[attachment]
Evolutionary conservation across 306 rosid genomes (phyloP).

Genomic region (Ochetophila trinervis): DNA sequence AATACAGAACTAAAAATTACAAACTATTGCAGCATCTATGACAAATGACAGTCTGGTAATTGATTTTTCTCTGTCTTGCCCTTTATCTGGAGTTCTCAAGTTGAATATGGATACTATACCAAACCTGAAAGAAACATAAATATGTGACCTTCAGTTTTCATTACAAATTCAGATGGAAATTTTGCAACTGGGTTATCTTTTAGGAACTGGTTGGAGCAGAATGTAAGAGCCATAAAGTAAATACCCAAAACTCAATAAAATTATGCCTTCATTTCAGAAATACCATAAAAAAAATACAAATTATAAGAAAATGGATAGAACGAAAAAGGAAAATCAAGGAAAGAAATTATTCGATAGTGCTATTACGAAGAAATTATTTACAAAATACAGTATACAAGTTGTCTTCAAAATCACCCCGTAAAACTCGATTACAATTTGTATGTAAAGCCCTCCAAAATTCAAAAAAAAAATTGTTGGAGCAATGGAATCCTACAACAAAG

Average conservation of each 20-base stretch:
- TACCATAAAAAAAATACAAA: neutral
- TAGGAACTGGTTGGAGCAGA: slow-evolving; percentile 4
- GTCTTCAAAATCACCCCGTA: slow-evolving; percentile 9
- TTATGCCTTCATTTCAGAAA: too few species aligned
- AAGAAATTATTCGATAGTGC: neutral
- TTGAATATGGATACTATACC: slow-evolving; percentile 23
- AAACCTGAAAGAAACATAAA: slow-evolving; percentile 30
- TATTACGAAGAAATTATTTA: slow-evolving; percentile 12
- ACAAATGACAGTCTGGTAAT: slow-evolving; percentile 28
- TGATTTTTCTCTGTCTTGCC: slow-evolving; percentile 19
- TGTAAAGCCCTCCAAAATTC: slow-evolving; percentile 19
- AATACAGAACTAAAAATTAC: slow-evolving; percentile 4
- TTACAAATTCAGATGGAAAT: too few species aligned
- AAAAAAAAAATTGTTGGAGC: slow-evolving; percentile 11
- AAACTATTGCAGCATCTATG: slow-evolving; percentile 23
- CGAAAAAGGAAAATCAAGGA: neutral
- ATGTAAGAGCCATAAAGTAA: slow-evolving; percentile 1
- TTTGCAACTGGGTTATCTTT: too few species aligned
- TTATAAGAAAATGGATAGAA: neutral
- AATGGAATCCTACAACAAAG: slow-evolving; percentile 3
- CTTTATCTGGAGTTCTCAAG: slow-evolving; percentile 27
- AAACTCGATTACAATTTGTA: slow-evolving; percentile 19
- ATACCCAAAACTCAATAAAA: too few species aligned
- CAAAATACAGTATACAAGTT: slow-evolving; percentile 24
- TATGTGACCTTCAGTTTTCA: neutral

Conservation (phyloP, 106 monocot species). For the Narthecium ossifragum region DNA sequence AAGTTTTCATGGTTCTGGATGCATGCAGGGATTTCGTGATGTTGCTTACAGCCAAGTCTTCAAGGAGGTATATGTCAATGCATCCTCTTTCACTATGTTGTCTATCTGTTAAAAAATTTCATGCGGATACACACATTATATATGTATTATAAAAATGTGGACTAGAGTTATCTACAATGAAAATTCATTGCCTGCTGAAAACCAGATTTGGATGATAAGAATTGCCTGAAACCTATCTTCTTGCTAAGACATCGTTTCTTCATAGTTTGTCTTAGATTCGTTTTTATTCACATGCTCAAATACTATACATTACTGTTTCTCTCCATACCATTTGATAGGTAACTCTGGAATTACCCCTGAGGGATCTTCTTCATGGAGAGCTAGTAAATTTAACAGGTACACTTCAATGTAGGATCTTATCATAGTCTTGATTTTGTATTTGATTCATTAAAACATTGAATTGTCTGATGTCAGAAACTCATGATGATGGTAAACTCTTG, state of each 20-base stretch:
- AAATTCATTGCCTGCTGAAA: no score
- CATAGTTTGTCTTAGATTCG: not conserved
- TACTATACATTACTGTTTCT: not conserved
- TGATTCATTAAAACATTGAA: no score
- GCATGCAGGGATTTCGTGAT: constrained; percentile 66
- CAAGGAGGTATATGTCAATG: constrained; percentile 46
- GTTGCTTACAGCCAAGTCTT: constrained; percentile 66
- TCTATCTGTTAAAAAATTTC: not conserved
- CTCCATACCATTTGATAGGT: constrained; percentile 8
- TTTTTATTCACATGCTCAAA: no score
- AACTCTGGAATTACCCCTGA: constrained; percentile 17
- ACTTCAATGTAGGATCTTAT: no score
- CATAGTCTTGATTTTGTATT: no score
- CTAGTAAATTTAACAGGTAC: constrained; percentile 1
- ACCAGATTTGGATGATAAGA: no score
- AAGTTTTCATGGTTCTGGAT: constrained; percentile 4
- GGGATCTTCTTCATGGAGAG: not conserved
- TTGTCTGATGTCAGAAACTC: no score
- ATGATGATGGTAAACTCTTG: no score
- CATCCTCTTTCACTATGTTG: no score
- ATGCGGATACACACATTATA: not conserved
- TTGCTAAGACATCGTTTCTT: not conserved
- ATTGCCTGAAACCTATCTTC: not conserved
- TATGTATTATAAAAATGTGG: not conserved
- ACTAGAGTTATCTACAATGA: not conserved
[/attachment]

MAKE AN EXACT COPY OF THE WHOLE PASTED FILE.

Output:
Evolutionary conservation across 306 rosid genomes (phyloP).

Genomic region (Ochetophila trinervis): DNA sequence AATACAGAACTAAAAATTACAAACTATTGCAGCATCTATGACAAATGACAGTCTGGTAATTGATTTTTCTCTGTCTTGCCCTTTATCTGGAGTTCTCAAGTTGAATATGGATACTATACCAAACCTGAAAGAAACATAAATATGTGACCTTCAGTTTTCATTACAAATTCAGATGGAAATTTTGCAACTGGGTTATCTTTTAGGAACTGGTTGGAGCAGAATGTAAGAGCCATAAAGTAAATACCCAAAACTCAATAAAATTATGCCTTCATTTCAGAAATACCATAAAAAAAATACAAATTATAAGAAAATGGATAGAACGAAAAAGGAAAATCAAGGAAAGAAATTATTCGATAGTGCTATTACGAAGAAATTATTTACAAAATACAGTATACAAGTTGTCTTCAAAATCACCCCGTAAAACTCGATTACAATTTGTATGTAAAGCCCTCCAAAATTCAAAAAAAAAATTGTTGGAGCAATGGAATCCTACAACAAAG

Average conservation of each 20-base stretch:
- TACCATAAAAAAAATACAAA: neutral
- TAGGAACTGGTTGGAGCAGA: slow-evolving; percentile 4
- GTCTTCAAAATCACCCCGTA: slow-evolving; percentile 9
- TTATGCCTTCATTTCAGAAA: too few species aligned
- AAGAAATTATTCGATAGTGC: neutral
- TTGAATATGGATACTATACC: slow-evolving; percentile 23
- AAACCTGAAAGAAACATAAA: slow-evolving; percentile 30
- TATTACGAAGAAATTATTTA: slow-evolving; percentile 12
- ACAAATGACAGTCTGGTAAT: slow-evolving; percentile 28
- TGATTTTTCTCTGTCTTGCC: slow-evolving; percentile 19
- TGTAAAGCCCTCCAAAATTC: slow-evolving; percentile 19
- AATACAGAACTAAAAATTAC: slow-evolving; percentile 4
- TTACAAATTCAGATGGAAAT: too few species aligned
- AAAAAAAAAATTGTTGGAGC: slow-evolving; percentile 11
- AAACTATTGCAGCATCTATG: slow-evolving; percentile 23
- CGAAAAAGGAAAATCAAGGA: neutral
- ATGTAAGAGCCATAAAGTAA: slow-evolving; percentile 1
- TTTGCAACTGGGTTATCTTT: too few species aligned
- TTATAAGAAAATGGATAGAA: neutral
- AATGGAATCCTACAACAAAG: slow-evolving; percentile 3
- CTTTATCTGGAGTTCTCAAG: slow-evolving; percentile 27
- AAACTCGATTACAATTTGTA: slow-evolving; percentile 19
- ATACCCAAAACTCAATAAAA: too few species aligned
- CAAAATACAGTATACAAGTT: slow-evolving; percentile 24
- TATGTGACCTTCAGTTTTCA: neutral

Conservation (phyloP, 106 monocot species). For the Narthecium ossifragum region DNA sequence AAGTTTTCATGGTTCTGGATGCATGCAGGGATTTCGTGATGTTGCTTACAGCCAAGTCTTCAAGGAGGTATATGTCAATGCATCCTCTTTCACTATGTTGTCTATCTGTTAAAAAATTTCATGCGGATACACACATTATATATGTATTATAAAAATGTGGACTAGAGTTATCTACAATGAAAATTCATTGCCTGCTGAAAACCAGATTTGGATGATAAGAATTGCCTGAAACCTATCTTCTTGCTAAGACATCGTTTCTTCATAGTTTGTCTTAGATTCGTTTTTATTCACATGCTCAAATACTATACATTACTGTTTCTCTCCATACCATTTGATAGGTAACTCTGGAATTACCCCTGAGGGATCTTCTTCATGGAGAGCTAGTAAATTTAACAGGTACACTTCAATGTAGGATCTTATCATAGTCTTGATTTTGTATTTGATTCATTAAAACATTGAATTGTCTGATGTCAGAAACTCATGATGATGGTAAACTCTTG, state of each 20-base stretch:
- AAATTCATTGCCTGCTGAAA: no score
- CATAGTTTGTCTTAGATTCG: not conserved
- TACTATACATTACTGTTTCT: not conserved
- TGATTCATTAAAACATTGAA: no score
- GCATGCAGGGATTTCGTGAT: constrained; percentile 66
- CAAGGAGGTATATGTCAATG: constrained; percentile 46
- GTTGCTTACAGCCAAGTCTT: constrained; percentile 66
- TCTATCTGTTAAAAAATTTC: not conserved
- CTCCATACCATTTGATAGGT: constrained; percentile 8
- TTTTTATTCACATGCTCAAA: no score
- AACTCTGGAATTACCCCTGA: constrained; percentile 17
- ACTTCAATGTAGGATCTTAT: no score
- CATAGTCTTGATTTTGTATT: no score
- CTAGTAAATTTAACAGGTAC: constrained; percentile 1
- ACCAGATTTGGATGATAAGA: no score
- AAGTTTTCATGGTTCTGGAT: constrained; percentile 4
- GGGATCTTCTTCATGGAGAG: not conserved
- TTGTCTGATGTCAGAAACTC: no score
- ATGATGATGGTAAACTCTTG: no score
- CATCCTCTTTCACTATGTTG: no score
- ATGCGGATACACACATTATA: not conserved
- TTGCTAAGACATCGTTTCTT: not conserved
- ATTGCCTGAAACCTATCTTC: not conserved
- TATGTATTATAAAAATGTGG: not conserved
- ACTAGAGTTATCTACAATGA: not conserved